This phrase was gifted to me the other day whilst out experiencing my usual “walking trance”. It wasn’t difficult for me to realise where this had originated from. Over the last couple of weeks, I have been reading the books of Daniel Quinn, namely “Ishmael” and “The Story of B”. To some of you reading this, these books may be old hat, seeing as they were originally published in the early to mid 1990’s (and I understand Ishmael was originally penned in 1977). However, I hadn’t heard of them myself and was alerted to them by a “not unheard of” series of synchronous events that have a regular habit of impacting on me from time to time.
The basic premise of the books deals with the possible reasons for the collective cultural amnesia we seem to have regarding what is now termed as “prehistory”. Quinn suggests, then goes on to articulate, why this may be. Through the books suggestions and conclusions, Quinn goes on to call for the re-establishment of tribal practices through the premise that tribalism better represents evolution because of its inherent compliance with the natural prerogative of diversity.
This has connected with me, I suspect, because of the tribal histories of the UK that I have studied and experienced in many forms in various landscapes within the UK. Reading these books has now shone a new light on those understandings and interactions.
His astute appraisal of our post ice-age culture which he terms as “totalitarian agriculture” matches with some of my own experiences. Understanding the mechanisms and some of the consequent behavioural patterns that formed through the totalitarian agriculture model approach has now given me much to ponder on (including the re-appraisal of some “givens”, always a good thing in my opinion). And one unexpected consequence was that my understanding of my connection with and through my own Druidry has been strengthened through these new understandings.
I have now come to realise that my inability to connect with and through a monotheistic framework was, in part, based in my incompatibility with the basic premise of a “one” way that appears to be a direct result of the totalitarian agricultural cultural model. A culture whose successful implementation provided excesses in food that were unknown and unexperienced before and which led to fundamental departures from earlier social, religious and work practices through its total assimilation into the post ice age cultures.
Quinn clarifies the fact that the ancestors of the modern human has been around for around 3 million years and that for them to have survived, their survival strategy must have worked well before the totalitarian agriculture model came in. It’s an obvious statement on the face of it, but the reality behind the strategy is something you don’t really give too much time to consider and our mindset isn’t encouraged to because of the obvious lack of evidence.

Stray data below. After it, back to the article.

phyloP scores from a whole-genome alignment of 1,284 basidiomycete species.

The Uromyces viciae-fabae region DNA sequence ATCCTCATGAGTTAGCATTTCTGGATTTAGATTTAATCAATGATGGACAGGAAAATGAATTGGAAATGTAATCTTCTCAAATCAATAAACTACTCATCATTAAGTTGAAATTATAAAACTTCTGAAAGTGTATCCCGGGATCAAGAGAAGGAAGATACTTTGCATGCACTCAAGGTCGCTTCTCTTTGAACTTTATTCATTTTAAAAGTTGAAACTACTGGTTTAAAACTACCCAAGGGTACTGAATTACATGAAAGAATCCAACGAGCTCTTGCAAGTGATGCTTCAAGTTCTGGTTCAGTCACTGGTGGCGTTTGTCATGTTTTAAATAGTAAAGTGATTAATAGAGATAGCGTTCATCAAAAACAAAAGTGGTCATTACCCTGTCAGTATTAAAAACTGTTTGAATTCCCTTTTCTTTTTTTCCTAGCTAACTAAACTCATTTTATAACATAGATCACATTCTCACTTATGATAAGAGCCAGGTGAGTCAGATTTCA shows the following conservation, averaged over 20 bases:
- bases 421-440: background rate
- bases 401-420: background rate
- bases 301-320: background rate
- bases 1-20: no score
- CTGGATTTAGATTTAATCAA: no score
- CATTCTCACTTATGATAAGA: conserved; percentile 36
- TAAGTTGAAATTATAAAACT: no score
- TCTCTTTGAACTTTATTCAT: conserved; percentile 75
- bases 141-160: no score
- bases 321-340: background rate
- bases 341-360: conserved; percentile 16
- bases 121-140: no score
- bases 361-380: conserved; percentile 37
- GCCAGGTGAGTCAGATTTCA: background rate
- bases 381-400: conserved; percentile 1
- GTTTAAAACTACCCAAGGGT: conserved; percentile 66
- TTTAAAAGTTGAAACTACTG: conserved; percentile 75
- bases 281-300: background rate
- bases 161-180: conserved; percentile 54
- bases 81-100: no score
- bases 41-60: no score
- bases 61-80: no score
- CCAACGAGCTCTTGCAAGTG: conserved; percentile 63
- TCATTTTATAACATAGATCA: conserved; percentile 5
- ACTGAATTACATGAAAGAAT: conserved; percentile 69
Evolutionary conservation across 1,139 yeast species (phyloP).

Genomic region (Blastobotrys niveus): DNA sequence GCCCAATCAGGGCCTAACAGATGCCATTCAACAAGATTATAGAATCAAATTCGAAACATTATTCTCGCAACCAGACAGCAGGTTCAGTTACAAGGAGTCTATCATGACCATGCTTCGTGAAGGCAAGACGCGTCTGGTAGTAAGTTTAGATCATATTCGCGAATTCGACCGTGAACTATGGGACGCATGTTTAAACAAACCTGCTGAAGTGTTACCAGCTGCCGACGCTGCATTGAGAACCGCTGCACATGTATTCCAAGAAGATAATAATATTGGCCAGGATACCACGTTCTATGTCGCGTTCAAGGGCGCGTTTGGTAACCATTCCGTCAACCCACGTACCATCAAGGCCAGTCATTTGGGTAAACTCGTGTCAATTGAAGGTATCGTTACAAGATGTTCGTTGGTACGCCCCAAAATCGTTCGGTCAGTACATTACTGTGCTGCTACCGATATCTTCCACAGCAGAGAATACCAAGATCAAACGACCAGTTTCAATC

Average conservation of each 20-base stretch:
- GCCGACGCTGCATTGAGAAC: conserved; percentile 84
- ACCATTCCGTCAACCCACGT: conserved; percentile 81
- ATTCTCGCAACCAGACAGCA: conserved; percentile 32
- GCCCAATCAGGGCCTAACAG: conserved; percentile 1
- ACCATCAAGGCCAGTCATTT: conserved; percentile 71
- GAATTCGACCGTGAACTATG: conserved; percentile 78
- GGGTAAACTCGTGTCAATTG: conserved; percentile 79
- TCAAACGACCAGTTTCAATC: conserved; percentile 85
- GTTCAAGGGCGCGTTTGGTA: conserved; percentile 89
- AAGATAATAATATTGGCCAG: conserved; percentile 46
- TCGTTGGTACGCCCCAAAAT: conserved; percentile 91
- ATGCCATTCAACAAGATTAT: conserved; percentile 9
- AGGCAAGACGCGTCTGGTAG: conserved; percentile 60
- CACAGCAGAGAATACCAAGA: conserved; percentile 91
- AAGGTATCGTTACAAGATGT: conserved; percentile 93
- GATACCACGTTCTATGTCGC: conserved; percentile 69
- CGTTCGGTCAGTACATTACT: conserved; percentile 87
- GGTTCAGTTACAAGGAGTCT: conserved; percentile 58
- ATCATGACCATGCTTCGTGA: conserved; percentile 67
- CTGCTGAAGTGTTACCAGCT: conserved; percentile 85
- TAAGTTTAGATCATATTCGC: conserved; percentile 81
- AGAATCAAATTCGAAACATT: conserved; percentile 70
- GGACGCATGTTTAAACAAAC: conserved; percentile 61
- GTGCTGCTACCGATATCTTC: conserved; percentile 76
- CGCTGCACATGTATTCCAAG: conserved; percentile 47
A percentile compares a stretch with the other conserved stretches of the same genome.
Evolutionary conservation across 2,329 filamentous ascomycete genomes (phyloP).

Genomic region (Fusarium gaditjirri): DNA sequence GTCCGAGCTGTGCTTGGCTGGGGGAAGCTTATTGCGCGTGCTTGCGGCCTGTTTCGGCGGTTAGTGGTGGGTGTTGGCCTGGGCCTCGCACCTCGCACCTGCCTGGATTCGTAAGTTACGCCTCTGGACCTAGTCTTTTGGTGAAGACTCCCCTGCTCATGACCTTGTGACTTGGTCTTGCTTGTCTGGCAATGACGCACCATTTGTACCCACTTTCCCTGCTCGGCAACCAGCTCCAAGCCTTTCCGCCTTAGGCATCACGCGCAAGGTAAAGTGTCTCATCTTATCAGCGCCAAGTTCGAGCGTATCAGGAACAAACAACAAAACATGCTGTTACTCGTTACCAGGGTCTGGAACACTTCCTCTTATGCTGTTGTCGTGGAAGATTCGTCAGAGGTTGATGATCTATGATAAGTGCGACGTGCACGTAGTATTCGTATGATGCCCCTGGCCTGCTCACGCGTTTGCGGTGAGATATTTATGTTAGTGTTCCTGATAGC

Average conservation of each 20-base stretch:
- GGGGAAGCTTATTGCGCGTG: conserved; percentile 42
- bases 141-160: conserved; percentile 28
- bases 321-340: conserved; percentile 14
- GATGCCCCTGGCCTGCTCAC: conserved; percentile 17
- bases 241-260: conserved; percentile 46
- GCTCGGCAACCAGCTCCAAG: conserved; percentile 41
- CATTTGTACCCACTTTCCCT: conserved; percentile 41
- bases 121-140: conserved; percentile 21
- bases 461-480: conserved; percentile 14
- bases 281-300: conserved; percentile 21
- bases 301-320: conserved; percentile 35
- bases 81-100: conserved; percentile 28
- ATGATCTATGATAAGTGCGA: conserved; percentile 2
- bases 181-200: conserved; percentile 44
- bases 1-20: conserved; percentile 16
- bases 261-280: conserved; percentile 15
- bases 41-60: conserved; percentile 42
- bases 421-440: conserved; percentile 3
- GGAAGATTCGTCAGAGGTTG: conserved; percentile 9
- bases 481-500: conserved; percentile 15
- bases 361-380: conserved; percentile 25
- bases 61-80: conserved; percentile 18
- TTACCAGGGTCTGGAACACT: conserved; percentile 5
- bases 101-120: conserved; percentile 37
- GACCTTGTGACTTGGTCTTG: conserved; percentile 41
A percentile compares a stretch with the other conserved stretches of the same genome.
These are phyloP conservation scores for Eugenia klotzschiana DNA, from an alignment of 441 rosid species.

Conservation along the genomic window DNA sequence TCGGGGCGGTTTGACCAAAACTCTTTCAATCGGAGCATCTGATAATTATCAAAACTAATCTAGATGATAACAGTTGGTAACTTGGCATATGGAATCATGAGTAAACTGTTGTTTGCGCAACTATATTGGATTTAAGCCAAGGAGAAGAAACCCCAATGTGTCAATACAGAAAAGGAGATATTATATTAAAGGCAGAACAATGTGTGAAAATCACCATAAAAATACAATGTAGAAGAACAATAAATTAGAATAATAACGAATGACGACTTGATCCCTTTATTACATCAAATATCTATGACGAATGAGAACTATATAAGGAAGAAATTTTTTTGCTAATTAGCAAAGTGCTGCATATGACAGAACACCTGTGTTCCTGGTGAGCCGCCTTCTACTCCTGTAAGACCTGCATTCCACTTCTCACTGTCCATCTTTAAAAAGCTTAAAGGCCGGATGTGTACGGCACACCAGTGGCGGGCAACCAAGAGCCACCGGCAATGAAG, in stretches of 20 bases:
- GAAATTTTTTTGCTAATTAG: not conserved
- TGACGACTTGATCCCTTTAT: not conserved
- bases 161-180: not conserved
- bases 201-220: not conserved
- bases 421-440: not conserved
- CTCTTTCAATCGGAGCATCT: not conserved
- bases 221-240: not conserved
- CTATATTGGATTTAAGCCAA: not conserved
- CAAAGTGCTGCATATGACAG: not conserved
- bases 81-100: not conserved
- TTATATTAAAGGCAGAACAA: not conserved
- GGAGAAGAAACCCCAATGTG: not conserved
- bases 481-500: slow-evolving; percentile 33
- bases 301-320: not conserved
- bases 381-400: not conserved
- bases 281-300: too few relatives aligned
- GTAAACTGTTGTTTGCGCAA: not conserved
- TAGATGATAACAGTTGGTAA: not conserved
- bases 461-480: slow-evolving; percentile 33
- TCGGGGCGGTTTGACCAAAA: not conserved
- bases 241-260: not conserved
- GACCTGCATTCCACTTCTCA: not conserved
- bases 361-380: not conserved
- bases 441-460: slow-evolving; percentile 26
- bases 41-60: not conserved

It has been “relegated” to prehistory. But it’s the length of time that prehistory actually spans that we forget and through our cultural amnesia, our current models only refer back as far as the ending of the last ice age. And that’s because totalitarian agricultural practices have so utterly removed us from our previous models.
What we can deduct however, is that it wasn’t the same culture as the post ice-age one. Again, on the face of it, an obvious statement. But the reality that the vast majority of the history that “modern humans” have been on the earth, the strategy that worked was one that resulted in diverse cultures that were numerically restricted through their intimate relationship with and through their environment.
The agricultural model went on to place humanity outside of that model and consequently largely outside of nature, because the normal limiting natural processes that would act upon the populations were largely removed because of the over-riding directive of land appropriation for food production.
Quinn places this time of divergence as the time when humanity went from a largely “giving” culture to a “taking” culture (the terminology of such, Quinn through his characters, confirmed only represented a base understanding and a coarse representation). The pre-agricultural societies representing a “giver” society and the later agricultural one, a “taking” society.
I would be dis-ingenuous if I were to try to imply I would prefer to live in a tribal culture on the strength of reading these books. As with most other things, these books don’t represent “the answer”, but point out some of the things that we may have forgotten or just taken as granted in our modern world, though Quinn points out why it has been so easy for us to forget the realities through assumptions or even coercion fostered in the post ice-age cultural model.
I am left with the seeds of new connections in my hands. How I utilise them is something not yet clear, though use them, I feel, I must.